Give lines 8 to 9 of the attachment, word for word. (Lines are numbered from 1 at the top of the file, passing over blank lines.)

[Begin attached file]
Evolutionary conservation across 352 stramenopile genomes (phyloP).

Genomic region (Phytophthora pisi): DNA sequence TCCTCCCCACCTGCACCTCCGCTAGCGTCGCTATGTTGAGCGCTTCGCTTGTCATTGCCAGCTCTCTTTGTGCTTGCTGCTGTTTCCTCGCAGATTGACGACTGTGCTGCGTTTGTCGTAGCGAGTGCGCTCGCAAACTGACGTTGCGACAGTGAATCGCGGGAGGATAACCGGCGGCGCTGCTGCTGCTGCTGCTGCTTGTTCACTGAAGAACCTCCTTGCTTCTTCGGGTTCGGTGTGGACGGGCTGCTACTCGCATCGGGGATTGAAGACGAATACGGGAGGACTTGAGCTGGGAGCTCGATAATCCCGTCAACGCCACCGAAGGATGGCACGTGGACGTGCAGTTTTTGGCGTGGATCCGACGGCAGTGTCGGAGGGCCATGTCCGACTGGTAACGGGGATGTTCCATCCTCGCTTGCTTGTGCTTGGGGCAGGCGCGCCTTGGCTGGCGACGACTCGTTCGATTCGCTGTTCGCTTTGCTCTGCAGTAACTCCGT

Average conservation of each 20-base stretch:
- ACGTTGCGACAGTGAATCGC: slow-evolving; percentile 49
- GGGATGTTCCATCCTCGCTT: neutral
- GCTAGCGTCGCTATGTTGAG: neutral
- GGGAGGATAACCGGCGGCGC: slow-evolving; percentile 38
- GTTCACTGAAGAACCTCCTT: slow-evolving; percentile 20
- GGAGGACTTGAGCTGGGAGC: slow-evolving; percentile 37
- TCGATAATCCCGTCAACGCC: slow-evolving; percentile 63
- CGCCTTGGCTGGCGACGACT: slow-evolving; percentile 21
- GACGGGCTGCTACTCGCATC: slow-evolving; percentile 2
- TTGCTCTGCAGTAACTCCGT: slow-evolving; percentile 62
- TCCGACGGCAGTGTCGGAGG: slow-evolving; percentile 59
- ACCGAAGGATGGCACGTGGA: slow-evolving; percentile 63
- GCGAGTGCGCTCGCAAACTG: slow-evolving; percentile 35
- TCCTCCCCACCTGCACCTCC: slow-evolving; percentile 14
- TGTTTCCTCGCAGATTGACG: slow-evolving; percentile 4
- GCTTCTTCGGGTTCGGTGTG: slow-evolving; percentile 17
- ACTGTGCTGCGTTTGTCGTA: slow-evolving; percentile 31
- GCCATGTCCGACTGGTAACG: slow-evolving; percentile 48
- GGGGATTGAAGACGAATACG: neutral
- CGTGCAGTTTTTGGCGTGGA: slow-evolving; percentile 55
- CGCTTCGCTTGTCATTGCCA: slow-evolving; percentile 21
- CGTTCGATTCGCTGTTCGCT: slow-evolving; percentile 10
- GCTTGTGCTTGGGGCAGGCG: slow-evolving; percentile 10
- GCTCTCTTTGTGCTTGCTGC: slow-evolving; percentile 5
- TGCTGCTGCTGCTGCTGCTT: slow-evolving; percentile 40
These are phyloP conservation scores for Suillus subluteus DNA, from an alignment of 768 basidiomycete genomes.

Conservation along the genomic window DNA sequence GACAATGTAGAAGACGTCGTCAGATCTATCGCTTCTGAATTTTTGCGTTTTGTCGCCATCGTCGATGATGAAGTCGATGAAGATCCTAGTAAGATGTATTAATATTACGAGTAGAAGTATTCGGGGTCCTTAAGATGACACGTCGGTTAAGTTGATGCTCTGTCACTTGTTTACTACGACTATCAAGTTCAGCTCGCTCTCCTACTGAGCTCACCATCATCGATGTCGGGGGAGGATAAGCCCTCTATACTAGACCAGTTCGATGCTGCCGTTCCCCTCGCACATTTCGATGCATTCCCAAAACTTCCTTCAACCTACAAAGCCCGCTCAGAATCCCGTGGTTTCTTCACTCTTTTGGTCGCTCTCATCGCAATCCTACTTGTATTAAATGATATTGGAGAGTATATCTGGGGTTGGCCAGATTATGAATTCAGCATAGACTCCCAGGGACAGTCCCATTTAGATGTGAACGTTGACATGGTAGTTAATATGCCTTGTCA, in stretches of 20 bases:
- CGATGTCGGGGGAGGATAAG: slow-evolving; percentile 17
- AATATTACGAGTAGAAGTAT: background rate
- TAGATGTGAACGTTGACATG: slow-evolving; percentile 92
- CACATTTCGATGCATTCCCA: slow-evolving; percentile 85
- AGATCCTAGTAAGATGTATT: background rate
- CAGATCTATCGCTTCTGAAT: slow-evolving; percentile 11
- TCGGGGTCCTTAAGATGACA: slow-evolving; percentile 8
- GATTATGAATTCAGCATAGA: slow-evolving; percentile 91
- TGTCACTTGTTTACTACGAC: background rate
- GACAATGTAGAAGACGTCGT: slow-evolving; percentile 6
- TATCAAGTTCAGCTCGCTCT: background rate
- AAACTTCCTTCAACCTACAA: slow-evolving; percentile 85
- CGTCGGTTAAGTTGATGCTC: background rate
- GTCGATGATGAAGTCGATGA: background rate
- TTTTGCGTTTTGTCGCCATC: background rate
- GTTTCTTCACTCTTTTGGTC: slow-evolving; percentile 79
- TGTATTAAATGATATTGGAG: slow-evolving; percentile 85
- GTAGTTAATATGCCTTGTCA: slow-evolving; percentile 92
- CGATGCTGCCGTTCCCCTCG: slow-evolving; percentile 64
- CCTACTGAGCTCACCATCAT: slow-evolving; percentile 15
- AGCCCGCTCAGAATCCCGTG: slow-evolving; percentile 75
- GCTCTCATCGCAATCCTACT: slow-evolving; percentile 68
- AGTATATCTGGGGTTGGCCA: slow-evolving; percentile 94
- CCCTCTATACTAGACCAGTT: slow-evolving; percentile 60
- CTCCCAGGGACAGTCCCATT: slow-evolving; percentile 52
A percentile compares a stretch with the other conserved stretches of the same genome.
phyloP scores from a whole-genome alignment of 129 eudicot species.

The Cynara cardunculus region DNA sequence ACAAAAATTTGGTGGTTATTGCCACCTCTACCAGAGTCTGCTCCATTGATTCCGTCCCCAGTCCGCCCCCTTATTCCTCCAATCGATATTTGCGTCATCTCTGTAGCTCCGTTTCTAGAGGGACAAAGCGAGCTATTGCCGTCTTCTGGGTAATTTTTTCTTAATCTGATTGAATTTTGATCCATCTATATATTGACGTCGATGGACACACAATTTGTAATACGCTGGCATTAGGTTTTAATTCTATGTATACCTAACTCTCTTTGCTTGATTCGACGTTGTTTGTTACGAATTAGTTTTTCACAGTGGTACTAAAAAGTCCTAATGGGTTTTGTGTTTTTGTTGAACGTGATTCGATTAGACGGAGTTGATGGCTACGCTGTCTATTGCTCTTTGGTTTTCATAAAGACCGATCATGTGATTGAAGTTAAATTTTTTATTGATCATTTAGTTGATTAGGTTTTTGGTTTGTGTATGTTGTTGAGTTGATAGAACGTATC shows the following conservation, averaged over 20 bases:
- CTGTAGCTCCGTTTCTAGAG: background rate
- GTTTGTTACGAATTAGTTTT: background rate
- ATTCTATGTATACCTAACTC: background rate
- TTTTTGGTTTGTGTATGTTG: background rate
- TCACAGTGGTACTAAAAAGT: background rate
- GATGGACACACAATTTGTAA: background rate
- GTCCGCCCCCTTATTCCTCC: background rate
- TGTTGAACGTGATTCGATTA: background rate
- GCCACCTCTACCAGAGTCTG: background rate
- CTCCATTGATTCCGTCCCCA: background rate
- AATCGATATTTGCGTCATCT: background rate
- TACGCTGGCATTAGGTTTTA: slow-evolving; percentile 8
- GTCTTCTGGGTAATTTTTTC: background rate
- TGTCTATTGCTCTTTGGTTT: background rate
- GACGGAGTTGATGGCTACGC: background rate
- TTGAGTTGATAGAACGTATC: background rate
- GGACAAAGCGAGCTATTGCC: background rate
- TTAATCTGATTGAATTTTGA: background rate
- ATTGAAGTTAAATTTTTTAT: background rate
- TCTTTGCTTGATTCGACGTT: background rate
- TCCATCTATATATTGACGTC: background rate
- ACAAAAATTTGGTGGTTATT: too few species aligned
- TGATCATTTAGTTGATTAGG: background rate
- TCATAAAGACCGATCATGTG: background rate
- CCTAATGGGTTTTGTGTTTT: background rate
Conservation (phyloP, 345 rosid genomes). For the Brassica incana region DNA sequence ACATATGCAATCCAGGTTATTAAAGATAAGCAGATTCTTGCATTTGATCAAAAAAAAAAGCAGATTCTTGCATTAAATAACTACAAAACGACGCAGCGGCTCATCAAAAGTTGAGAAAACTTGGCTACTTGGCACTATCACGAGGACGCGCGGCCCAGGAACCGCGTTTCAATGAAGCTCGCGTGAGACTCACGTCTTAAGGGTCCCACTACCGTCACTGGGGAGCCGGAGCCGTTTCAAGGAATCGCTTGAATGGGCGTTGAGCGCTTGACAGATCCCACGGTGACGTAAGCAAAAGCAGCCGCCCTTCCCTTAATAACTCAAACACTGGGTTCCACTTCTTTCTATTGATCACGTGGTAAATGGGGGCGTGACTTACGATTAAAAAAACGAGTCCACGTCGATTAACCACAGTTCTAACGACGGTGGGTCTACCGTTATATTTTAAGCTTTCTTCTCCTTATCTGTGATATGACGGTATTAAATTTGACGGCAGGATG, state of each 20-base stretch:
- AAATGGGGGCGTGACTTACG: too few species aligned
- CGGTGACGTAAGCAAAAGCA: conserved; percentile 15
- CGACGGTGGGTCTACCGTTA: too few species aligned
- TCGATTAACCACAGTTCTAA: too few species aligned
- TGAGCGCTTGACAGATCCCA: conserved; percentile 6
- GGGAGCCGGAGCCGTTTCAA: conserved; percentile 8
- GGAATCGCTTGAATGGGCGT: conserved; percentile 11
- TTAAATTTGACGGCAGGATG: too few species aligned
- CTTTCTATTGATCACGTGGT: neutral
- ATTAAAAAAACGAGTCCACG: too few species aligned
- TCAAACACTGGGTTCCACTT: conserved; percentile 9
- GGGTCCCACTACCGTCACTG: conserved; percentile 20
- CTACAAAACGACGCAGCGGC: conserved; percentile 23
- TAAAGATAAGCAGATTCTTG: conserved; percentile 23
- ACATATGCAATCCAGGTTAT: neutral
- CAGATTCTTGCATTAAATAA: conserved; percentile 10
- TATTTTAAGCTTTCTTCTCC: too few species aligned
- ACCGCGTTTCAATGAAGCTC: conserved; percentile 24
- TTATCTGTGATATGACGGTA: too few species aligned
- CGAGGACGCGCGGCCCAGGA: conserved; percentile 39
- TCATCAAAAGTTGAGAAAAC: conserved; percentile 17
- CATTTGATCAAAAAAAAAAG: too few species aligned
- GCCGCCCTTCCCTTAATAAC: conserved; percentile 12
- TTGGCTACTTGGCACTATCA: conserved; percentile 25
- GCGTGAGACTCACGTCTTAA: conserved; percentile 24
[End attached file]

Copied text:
- GTTCACTGAAGAACCTCCTT: slow-evolving; percentile 20
- GGAGGACTTGAGCTGGGAGC: slow-evolving; percentile 37